Posts Tagged ‘open heart’

Album cover: Through the Open Door by Michael Anthony Miller

When formidable times come, it is more difficult to hang on to the truth of God’s sovereignty. Circumstances overwhelm the big picture and pain distorts understanding. Evil plays its hand and mocks the hand of God, claiming apparent victory. But we must look for the open door . . .

Revelation 3:7b-c
. . . These are the words of him who is holy and true, who holds the key of David. What he opens no one can shut, and what he shuts no one can open.

The supreme sovereignty of the Christ is captured in a single phrase about him, that is, the one “who holds the key of David.” The prophecies spoke of long lasting rule to the line of David in Israel. But even this rule was broken by imperfect rulers and inconstant followers.

While Jesus, the son of God, was perfect in plan and execution of God’s will, and now holds the key in perpetuity and rules humankind forever as the Christ.

This idea doesn’t sit well with human. We are a feisty, independent bunch and like our self-determination, despite the rocky outcomes (wars, rumors of wars, famine, uncontrolled disease, gluttony, murder, and conquest, just to name a few). We blissfully select presidents, prime ministers or simply allow dictators and totalitarians to rise up among us, but we (and I speak as “human” here) cringe or shrink away from the possibility of a divine God, a force unequaled on Earth, an entity outside of time but able to enter time at will. Why are we able to reconcile the one and not the other? Is it just too much science fiction?

There is an extremely traditional painting of Jesus standing at a door knocking, based on Revelation 3:20a, “Here I am! I stand at the door and knock. . . .” a verse used to indicate that Jesus, like a visitor, is waiting to be invited into our homes, into our hearts. It’s a kind depiction.

But I have a stronger image, that of the open door. This representation is not from Christ’s perspective, waiting to be invited in, this is from my perspective, an invitation to walk through with no strings attached, the invitation implicit in its openness.

It reminds me of a phrase I tell people from out of town, particularly those I like very much and I want to communicate my fondness to them: “Please, come anytime, our door is always open.” I want them to feel free to enter, whether I am at home or not, because I trust them with my home, my sanctuary, my heart.

Jesus trusts me in that way too. And you.

Christ Jesus has the authority to open the door and keep it open until any human can see it, believe it, and walk through it. On the other side is sanctuary.

I remember hearing a story about people who were locked up in cages for a long time but when the door was opened, they did not leave the cage. Outside the cage, all was unknown. Inside the cage, all was familiar. Fear held them inside. Love is patient and kind and waits.

The only bad thing I can see about this open door is the ability of traffic to go both ways. I would love to say I went through the door once and never turned back. Not true. I have stepped back into the old world many times but each time, the open door draws me back, the spirit of God draws me, and I find my way through again.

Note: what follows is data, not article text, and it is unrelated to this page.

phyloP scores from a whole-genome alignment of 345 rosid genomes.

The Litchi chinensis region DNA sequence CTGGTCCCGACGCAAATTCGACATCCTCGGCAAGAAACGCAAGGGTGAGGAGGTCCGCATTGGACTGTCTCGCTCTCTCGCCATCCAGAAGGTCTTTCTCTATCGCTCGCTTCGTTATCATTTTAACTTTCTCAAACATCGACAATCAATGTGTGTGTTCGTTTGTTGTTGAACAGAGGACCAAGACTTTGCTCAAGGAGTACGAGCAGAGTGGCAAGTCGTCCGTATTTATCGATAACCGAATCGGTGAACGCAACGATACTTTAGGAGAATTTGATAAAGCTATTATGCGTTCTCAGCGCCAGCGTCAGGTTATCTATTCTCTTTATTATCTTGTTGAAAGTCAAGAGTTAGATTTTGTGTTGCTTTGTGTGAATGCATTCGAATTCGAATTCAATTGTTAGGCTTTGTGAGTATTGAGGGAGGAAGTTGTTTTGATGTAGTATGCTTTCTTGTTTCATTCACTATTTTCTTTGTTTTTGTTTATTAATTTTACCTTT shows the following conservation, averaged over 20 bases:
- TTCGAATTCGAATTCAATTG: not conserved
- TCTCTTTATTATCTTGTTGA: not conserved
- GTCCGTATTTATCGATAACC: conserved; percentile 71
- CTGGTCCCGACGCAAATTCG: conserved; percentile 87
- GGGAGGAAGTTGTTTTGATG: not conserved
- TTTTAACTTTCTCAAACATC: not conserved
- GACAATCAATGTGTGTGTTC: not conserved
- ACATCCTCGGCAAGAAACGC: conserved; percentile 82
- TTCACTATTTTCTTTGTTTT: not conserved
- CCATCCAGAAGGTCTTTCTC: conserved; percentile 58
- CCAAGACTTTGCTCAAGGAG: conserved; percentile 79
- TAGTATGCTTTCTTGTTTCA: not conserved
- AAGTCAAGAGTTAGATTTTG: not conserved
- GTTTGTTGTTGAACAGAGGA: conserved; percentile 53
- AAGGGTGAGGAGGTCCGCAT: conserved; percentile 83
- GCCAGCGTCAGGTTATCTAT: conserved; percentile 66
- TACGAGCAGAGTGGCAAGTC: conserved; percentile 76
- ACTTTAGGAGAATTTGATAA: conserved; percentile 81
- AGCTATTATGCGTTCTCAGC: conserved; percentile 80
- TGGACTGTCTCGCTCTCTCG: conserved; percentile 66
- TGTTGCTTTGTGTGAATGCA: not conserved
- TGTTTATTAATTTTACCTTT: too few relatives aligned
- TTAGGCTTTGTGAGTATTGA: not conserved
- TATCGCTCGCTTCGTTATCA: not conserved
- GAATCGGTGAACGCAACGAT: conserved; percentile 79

Come and see, the door is still open. Like the tomb, open. Be set free.

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It’s a hard reminder that our lives are not our own, no matter how much we believe they are. Oh sure, there are responsibilities and choices that only I can make for myself, and yet, in the end, it is God and all that is infinite that chooses to give or take away, to end or begin.

James 4: 13-14
Come now, you who say, Today or tomorrow we will go into such and such a city and spend a year there and carry on our business and make money. Yet you do not know [the least thing] about what may happen tomorrow. What is the nature of your life? You are [really] but a wisp of vapor (a puff of smoke, a mist) that is visible for a little while and then disappears [into thin air].

Conceptually, it should be a joy: after all, isn’t God sovereign? Doesn’t God promise to do what is good for me, even better than the birds of the air [Matthew 6:26]? But I don’t walk each day in this confidence. I am still wary of the next moment. I still want to “control” it: after all, what is familiar, even painful seems better than the unknown.

But the future is the great unknown. We can create probabilities, but we cannot create absolutes.

And so, I ask, what will I experience for the rest of this day? Can I keep my hands open? Can I say “yes” to this day before it unfolds? Can I trust god with my time, my experiences, my journey?

When/what is the next moment anyway? Is it now? no now, no this other now. I can watch the clock or I can turn that invisible countdown outward.

When my elderly mother lived with us, up until her 91st year, she would get so frustrated because she felt so unproductive in those last years. In fact, one of her biggest concerns, “What should I do for the rest of my life?” She never considered the number of those days, just the fullness of them. She wanted to see her minutes and hours as valuable to others, useful.

Can I be more mindful of my day time? Can I hear the stray comment, the smallest encounter, the big mistakes as well as the great successes as opportunities to embrace the “rest of my day” in God, through Christ and the Holy Spirit?

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I am in the talking business. Honestly. Whether it’s in my current line of work serving the library public or my other life as an actress and presenter, or my private life of pure chatter, my mouth is in constant motion. How often has the flow from my heart been distorted without my knowing it?